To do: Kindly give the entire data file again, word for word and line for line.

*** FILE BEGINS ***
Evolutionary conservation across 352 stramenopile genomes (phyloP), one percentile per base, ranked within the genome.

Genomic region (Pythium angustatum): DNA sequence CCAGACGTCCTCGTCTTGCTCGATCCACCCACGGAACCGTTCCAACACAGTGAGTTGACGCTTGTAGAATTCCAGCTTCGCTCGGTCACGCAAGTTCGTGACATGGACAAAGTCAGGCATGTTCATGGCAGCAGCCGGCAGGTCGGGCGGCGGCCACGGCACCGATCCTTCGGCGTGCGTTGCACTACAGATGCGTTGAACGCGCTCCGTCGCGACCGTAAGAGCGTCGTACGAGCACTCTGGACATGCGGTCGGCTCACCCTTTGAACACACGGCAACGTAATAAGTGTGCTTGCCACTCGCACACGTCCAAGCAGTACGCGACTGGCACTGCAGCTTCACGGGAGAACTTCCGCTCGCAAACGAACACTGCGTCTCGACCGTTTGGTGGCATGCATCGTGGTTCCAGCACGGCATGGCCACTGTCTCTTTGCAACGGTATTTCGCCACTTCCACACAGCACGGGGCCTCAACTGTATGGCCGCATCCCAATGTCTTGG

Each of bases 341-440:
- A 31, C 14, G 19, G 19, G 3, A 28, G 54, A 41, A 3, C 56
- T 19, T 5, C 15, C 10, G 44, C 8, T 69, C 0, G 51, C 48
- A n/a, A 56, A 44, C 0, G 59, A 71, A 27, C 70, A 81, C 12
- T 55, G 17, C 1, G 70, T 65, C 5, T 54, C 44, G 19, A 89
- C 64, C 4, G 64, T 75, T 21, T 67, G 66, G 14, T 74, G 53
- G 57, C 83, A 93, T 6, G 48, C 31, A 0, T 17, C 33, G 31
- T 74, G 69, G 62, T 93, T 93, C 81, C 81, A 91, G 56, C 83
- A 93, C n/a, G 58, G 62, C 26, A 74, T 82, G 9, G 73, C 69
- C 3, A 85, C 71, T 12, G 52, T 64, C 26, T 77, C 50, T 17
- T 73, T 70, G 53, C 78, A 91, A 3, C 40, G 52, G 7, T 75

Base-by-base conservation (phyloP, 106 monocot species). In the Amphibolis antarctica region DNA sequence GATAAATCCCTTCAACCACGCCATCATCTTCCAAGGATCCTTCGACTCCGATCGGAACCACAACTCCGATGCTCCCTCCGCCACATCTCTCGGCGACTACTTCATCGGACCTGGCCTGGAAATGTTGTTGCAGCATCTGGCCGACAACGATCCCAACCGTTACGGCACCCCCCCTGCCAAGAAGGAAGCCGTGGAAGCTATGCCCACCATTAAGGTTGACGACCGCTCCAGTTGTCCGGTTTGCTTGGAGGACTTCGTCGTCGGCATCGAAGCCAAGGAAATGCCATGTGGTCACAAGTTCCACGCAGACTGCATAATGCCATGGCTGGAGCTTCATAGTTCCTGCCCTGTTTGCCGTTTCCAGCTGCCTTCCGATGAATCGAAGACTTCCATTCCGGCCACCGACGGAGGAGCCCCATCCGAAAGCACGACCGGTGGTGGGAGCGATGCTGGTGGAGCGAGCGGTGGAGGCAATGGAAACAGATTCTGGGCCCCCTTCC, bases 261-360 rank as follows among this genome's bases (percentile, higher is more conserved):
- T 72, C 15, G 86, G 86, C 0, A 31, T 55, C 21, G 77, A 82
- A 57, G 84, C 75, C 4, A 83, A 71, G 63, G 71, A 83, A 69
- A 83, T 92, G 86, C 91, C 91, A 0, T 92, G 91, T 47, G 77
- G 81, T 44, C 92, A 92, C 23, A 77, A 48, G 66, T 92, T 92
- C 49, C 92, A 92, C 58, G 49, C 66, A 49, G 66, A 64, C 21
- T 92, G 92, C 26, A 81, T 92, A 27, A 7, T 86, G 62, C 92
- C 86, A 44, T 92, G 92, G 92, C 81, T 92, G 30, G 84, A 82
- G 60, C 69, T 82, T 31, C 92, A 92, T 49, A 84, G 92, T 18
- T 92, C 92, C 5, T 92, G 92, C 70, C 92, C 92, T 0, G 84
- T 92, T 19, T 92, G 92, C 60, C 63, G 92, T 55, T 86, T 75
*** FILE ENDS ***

Evolutionary conservation across 352 stramenopile genomes (phyloP), one percentile per base, ranked within the genome.

Genomic region (Pythium angustatum): DNA sequence CCAGACGTCCTCGTCTTGCTCGATCCACCCACGGAACCGTTCCAACACAGTGAGTTGACGCTTGTAGAATTCCAGCTTCGCTCGGTCACGCAAGTTCGTGACATGGACAAAGTCAGGCATGTTCATGGCAGCAGCCGGCAGGTCGGGCGGCGGCCACGGCACCGATCCTTCGGCGTGCGTTGCACTACAGATGCGTTGAACGCGCTCCGTCGCGACCGTAAGAGCGTCGTACGAGCACTCTGGACATGCGGTCGGCTCACCCTTTGAACACACGGCAACGTAATAAGTGTGCTTGCCACTCGCACACGTCCAAGCAGTACGCGACTGGCACTGCAGCTTCACGGGAGAACTTCCGCTCGCAAACGAACACTGCGTCTCGACCGTTTGGTGGCATGCATCGTGGTTCCAGCACGGCATGGCCACTGTCTCTTTGCAACGGTATTTCGCCACTTCCACACAGCACGGGGCCTCAACTGTATGGCCGCATCCCAATGTCTTGG

Each of bases 341-440:
- A 31, C 14, G 19, G 19, G 3, A 28, G 54, A 41, A 3, C 56
- T 19, T 5, C 15, C 10, G 44, C 8, T 69, C 0, G 51, C 48
- A n/a, A 56, A 44, C 0, G 59, A 71, A 27, C 70, A 81, C 12
- T 55, G 17, C 1, G 70, T 65, C 5, T 54, C 44, G 19, A 89
- C 64, C 4, G 64, T 75, T 21, T 67, G 66, G 14, T 74, G 53
- G 57, C 83, A 93, T 6, G 48, C 31, A 0, T 17, C 33, G 31
- T 74, G 69, G 62, T 93, T 93, C 81, C 81, A 91, G 56, C 83
- A 93, C n/a, G 58, G 62, C 26, A 74, T 82, G 9, G 73, C 69
- C 3, A 85, C 71, T 12, G 52, T 64, C 26, T 77, C 50, T 17
- T 73, T 70, G 53, C 78, A 91, A 3, C 40, G 52, G 7, T 75

Base-by-base conservation (phyloP, 106 monocot species). In the Amphibolis antarctica region DNA sequence GATAAATCCCTTCAACCACGCCATCATCTTCCAAGGATCCTTCGACTCCGATCGGAACCACAACTCCGATGCTCCCTCCGCCACATCTCTCGGCGACTACTTCATCGGACCTGGCCTGGAAATGTTGTTGCAGCATCTGGCCGACAACGATCCCAACCGTTACGGCACCCCCCCTGCCAAGAAGGAAGCCGTGGAAGCTATGCCCACCATTAAGGTTGACGACCGCTCCAGTTGTCCGGTTTGCTTGGAGGACTTCGTCGTCGGCATCGAAGCCAAGGAAATGCCATGTGGTCACAAGTTCCACGCAGACTGCATAATGCCATGGCTGGAGCTTCATAGTTCCTGCCCTGTTTGCCGTTTCCAGCTGCCTTCCGATGAATCGAAGACTTCCATTCCGGCCACCGACGGAGGAGCCCCATCCGAAAGCACGACCGGTGGTGGGAGCGATGCTGGTGGAGCGAGCGGTGGAGGCAATGGAAACAGATTCTGGGCCCCCTTCC, bases 261-360 rank as follows among this genome's bases (percentile, higher is more conserved):
- T 72, C 15, G 86, G 86, C 0, A 31, T 55, C 21, G 77, A 82
- A 57, G 84, C 75, C 4, A 83, A 71, G 63, G 71, A 83, A 69
- A 83, T 92, G 86, C 91, C 91, A 0, T 92, G 91, T 47, G 77
- G 81, T 44, C 92, A 92, C 23, A 77, A 48, G 66, T 92, T 92
- C 49, C 92, A 92, C 58, G 49, C 66, A 49, G 66, A 64, C 21
- T 92, G 92, C 26, A 81, T 92, A 27, A 7, T 86, G 62, C 92
- C 86, A 44, T 92, G 92, G 92, C 81, T 92, G 30, G 84, A 82
- G 60, C 69, T 82, T 31, C 92, A 92, T 49, A 84, G 92, T 18
- T 92, C 92, C 5, T 92, G 92, C 70, C 92, C 92, T 0, G 84
- T 92, T 19, T 92, G 92, C 60, C 63, G 92, T 55, T 86, T 75